One of my absolute favorite TV shows to watch, crass and immature as it may be, is “South Park.” Admittedly it may not be quite as good now as some earlier seasons, but I still find it to be hilarious. Early on in the show’s running, there was an episode where one of the schoolboys, Token, gets paid $100 for performing a song at a local beauty pageant. The main characters decide that they want a cut and so they create their own talent agency and eventually manage to win him over as a client. A quick recap of the episode (spoiler alert!): Token hustles to find his own new work, manages to get a gig, gets poached by another agency right as the boys are about to get paid, is promptly whisked off to LA, and the next time he’s seen is at the end of the episode where he’s waiting tables to earn bus fare back home to Colorado. When asked why he’s not rich and famous by that point, he simply responds “Well as it turns out, agents don’t really do that much for you.”
One question I’ve been asked by people that I’ve connected with who are either starting out or looking into the voice-over industry is,“How do I secure agency representation?” They ask as if it’s the only conceivable way in their mind of getting work.
And therein lies the issue: there is a pervasive idea that you absolutely need an agent to be successful. However, there are many voice talents who aren’t represented by an agent and still find success in voice-over. The truth is that getting an agent shouldn’t be something to jump into immediately. The ideal candidate for an agent is someone who has a solid track record of work, has gone through professional coaching, actively continues their education and networking in the industry, and is confident in their own skills and abilities. When you’re ready to pursue the agent route, be sure that you have a standout résumé. Remain confident, and don’t sell yourself short! Any business relationship should be beneficial to both parties.
All that having been said, there is no quick or easy substitute for hard work. The only way you’ll succeed is by networking, marketing yourself, auditioning like crazy, and putting yourself out there as much as you can. An agent is not a cure-all fix to ensure a successful voice-over career. Although agents are a wonderful addition to your business, it’s just one tool in your toolbox.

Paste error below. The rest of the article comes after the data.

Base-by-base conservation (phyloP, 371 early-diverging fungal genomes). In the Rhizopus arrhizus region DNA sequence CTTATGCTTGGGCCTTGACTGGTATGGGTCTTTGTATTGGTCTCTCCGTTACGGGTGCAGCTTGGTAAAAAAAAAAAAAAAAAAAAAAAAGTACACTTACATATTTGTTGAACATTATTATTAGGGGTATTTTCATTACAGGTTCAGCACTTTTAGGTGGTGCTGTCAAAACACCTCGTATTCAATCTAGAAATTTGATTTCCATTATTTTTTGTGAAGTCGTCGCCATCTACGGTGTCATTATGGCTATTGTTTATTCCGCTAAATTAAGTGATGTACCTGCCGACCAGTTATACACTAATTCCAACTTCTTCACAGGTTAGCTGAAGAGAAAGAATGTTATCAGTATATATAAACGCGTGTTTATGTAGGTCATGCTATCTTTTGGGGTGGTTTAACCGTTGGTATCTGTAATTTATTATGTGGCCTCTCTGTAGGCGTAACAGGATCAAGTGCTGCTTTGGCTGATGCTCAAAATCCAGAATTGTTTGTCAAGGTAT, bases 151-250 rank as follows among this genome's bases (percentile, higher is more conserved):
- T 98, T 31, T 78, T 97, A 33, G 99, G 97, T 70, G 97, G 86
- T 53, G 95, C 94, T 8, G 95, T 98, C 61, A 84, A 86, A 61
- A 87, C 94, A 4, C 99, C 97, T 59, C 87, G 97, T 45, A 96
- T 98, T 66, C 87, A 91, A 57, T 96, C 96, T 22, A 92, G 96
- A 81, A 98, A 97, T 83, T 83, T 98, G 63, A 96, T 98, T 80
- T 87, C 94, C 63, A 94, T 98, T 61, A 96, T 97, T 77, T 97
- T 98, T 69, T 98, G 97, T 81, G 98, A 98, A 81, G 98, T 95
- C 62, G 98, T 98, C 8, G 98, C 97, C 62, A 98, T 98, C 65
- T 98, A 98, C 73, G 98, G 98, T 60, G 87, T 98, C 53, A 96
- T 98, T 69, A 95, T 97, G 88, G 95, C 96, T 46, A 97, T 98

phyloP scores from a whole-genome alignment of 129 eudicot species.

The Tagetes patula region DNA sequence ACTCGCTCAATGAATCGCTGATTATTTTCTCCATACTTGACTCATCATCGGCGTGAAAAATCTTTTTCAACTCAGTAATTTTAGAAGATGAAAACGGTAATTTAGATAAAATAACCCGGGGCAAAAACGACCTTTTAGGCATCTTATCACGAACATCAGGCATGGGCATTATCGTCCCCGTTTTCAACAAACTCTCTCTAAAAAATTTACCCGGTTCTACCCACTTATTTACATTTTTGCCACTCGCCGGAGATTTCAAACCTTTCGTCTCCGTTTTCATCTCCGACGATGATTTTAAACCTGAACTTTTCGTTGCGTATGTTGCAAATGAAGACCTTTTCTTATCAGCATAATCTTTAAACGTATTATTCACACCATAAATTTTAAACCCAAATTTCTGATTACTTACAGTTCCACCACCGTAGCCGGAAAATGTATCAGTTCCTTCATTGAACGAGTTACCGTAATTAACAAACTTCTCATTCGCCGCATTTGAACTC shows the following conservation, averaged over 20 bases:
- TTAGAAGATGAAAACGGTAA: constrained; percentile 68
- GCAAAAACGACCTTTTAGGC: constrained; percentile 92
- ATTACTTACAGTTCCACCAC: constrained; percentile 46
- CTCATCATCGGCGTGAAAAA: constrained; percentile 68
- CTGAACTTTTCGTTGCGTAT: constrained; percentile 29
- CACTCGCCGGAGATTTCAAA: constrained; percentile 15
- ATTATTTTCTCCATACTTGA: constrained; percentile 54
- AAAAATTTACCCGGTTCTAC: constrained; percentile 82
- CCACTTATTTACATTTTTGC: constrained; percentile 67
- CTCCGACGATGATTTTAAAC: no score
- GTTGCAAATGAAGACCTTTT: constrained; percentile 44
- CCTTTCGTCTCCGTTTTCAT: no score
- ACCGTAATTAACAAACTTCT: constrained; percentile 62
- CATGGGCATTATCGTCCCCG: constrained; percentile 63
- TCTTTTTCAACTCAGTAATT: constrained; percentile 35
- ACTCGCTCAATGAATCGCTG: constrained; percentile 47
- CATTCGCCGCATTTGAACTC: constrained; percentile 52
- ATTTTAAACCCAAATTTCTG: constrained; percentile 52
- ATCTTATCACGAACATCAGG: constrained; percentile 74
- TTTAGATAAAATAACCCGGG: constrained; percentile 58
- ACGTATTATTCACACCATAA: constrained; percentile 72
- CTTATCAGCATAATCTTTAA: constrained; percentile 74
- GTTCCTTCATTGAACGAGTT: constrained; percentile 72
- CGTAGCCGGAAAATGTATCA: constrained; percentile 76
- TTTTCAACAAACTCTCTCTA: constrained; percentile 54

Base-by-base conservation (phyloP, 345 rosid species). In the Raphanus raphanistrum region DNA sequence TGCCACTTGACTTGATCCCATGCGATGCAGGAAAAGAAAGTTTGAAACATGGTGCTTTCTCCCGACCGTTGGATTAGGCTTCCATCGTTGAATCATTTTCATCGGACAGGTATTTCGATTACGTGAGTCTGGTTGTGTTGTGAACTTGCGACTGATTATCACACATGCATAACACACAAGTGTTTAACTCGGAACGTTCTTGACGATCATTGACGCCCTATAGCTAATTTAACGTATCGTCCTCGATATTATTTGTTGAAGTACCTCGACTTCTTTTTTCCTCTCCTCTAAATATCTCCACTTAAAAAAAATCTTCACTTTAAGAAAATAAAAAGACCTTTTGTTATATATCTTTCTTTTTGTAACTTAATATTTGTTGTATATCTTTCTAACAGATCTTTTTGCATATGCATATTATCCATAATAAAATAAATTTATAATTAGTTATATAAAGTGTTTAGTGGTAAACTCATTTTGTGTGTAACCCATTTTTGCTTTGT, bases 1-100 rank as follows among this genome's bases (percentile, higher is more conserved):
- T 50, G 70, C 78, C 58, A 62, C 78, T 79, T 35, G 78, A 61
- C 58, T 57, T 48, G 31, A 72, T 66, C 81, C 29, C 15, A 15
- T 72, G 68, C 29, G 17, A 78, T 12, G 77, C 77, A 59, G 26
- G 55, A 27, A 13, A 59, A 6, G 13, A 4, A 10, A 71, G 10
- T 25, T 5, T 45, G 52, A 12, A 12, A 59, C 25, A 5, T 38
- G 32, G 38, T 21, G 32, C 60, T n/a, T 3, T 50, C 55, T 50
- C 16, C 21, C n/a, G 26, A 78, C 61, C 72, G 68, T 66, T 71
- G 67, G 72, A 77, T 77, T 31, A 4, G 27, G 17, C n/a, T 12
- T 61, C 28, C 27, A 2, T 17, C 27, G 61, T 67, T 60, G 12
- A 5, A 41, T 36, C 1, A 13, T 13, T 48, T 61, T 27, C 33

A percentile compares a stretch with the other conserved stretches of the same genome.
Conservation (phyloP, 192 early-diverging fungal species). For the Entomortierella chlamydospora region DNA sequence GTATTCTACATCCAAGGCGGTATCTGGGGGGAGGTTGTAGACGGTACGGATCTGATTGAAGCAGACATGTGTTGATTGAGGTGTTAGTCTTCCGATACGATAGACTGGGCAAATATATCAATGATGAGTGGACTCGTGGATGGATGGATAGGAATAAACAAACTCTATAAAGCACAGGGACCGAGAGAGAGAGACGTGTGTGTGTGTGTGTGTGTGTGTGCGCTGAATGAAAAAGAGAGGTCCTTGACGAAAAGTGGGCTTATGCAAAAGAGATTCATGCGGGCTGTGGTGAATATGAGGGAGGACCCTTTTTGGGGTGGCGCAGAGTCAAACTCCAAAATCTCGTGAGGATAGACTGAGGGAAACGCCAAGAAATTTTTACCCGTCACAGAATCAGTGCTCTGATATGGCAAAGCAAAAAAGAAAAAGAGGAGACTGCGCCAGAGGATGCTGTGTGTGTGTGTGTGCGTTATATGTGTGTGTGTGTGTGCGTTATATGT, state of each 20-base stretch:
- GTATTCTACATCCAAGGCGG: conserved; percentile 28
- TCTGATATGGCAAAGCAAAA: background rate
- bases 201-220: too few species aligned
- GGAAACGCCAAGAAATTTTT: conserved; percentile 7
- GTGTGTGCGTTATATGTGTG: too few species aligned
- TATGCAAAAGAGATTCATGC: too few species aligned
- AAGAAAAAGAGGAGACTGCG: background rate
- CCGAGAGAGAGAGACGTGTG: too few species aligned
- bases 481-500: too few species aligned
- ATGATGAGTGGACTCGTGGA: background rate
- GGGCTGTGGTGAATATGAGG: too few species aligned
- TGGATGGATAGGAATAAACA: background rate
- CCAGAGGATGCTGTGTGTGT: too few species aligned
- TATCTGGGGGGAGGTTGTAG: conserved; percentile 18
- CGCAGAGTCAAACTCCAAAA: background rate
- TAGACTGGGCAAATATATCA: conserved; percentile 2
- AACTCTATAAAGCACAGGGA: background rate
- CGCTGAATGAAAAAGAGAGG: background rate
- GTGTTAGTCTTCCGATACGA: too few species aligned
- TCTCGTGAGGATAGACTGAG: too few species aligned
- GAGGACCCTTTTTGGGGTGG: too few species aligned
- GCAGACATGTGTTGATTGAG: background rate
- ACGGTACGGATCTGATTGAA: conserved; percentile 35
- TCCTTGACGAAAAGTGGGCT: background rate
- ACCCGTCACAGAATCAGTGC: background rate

This is not to knock the idea of striving to obtain an agent. There are a lot of good things agents can do for you. For starters, there is an incredible amount of pride and satisfaction that comes from being able to say, “I have an agent.” It’s definitely a nice confidence boost, to say the least. Beyond that simple bit, agents open doors otherwise closed to you. My agent (yes I have one and she’s awesome) has brought me auditions for major brand names that run over $10,000 for a two-year buyout. Sadly I didn’t get them, but my point is that a job like that will very rarely make its way onto one of the P2P sites like Voices.com or Voices123.
Agents also have connections to local places you may have a harder time getting into on your own, most notably local casting agencies in their area. Plus, agents build relationships with casting directors and businesses, so when clients are booking talent, they may go directly to the agent or casting agency and not seek submissions elsewhere. Finally, your résumé certainly looks a heck of a lot better when submitting it for a job or contacting new clients than it would if you didn’t have representation.
If you really want an agent, then you need to be careful and do your homework. Just like in almost any industry, there are business’ and individuals who act unethically and will take advantage of the ignorance of inexperienced talent. Remember, there are many other ways in which you can get your work heard by clients without having any agent, and if something doesn’t feel right you can, and probably should, walk away.
There are plenty of ethical agents all across the country who will take good care of you. But, ultimately you don’t need one to be successful. So avoid that trap of a mindset and know that it all comes down to you.